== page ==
Monday, May 21, 2018
The Burning Maze (The Trials of Apollo #3) by Rick Riordan
Apollo as the mortal, Lester Papadopoulos, is anything but godly with his acne skin and soft body. His 12-year-old companion, Meg, controls him through a curse and marches to her own beat picking her nose and wearing bright-colored clothes like a neon sign. This odd couple is endearing and currently continuing their mission to free five Oracles that have been side-lined by evil emperors trying to control Earth. Once Apollo succeeds he will be restored to Olympus as a god with all his powers returned. As time passes he turns more mortal and is losing most of his godly powers. The humor and tone are in the vein of other Riordan books. The introduction of new characters, such as the seven dryads who sound and move like a well-oiled Roman military legion even though they are few in number is a gas. "All Hail Meg!" is their mantra. Riordan's voice for the characters is distinct and well-done.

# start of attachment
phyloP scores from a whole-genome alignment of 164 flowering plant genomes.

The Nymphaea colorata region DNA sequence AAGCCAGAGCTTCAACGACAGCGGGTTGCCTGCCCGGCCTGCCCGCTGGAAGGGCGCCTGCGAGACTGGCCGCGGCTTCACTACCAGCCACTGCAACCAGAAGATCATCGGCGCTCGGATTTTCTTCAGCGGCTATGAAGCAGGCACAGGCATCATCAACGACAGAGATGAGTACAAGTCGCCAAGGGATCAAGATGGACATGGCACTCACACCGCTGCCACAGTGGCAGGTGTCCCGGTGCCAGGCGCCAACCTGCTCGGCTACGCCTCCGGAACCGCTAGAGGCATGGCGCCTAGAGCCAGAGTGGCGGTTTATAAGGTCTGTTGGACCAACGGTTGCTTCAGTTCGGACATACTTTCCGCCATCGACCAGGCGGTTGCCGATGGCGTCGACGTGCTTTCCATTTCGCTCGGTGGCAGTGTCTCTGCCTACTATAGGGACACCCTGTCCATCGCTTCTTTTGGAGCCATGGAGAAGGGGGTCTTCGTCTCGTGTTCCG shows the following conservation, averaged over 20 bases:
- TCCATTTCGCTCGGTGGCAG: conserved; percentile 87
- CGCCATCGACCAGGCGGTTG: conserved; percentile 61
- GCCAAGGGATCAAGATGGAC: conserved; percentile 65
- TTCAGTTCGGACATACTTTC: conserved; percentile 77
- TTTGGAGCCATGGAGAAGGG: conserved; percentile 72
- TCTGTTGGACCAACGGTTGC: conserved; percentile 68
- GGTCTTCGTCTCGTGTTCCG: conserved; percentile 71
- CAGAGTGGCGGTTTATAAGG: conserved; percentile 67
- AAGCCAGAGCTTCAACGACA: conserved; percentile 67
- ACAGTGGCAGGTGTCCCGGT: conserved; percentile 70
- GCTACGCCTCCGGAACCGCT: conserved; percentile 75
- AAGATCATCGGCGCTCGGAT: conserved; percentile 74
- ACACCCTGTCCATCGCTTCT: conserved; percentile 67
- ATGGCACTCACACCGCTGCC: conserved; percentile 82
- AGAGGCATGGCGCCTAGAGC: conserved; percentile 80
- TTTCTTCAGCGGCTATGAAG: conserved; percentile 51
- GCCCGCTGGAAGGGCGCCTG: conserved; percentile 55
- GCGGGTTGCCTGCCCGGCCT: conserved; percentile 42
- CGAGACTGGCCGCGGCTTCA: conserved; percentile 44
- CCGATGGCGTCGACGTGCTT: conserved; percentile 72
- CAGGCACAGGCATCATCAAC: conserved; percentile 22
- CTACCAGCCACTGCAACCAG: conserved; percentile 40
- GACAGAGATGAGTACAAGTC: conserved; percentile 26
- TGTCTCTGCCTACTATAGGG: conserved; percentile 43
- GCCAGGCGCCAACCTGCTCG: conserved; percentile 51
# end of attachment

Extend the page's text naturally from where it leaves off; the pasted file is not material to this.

When the poets wrote about Odysseus, Greek narratives switched from immortal gods to mortal men showing heroes that suffered pain and death but lived life to the fullest creating legends of themselves passed on through generations. Riordan captures this switch in Apollo, an immortal god made mortal and pokes fun at the dysfunctional, self-centered stories about the Greek gods. Apollo is a modern hero in a tragi-comedy learning what it is like to be a human and heroic taught by semi-divine teens and mythical creatures. When he sacrifices himself not once but twice for his friends, he ends up being more human in this book than the previous ones. While before he only cared deeply for Meg, he is now learning to care for others.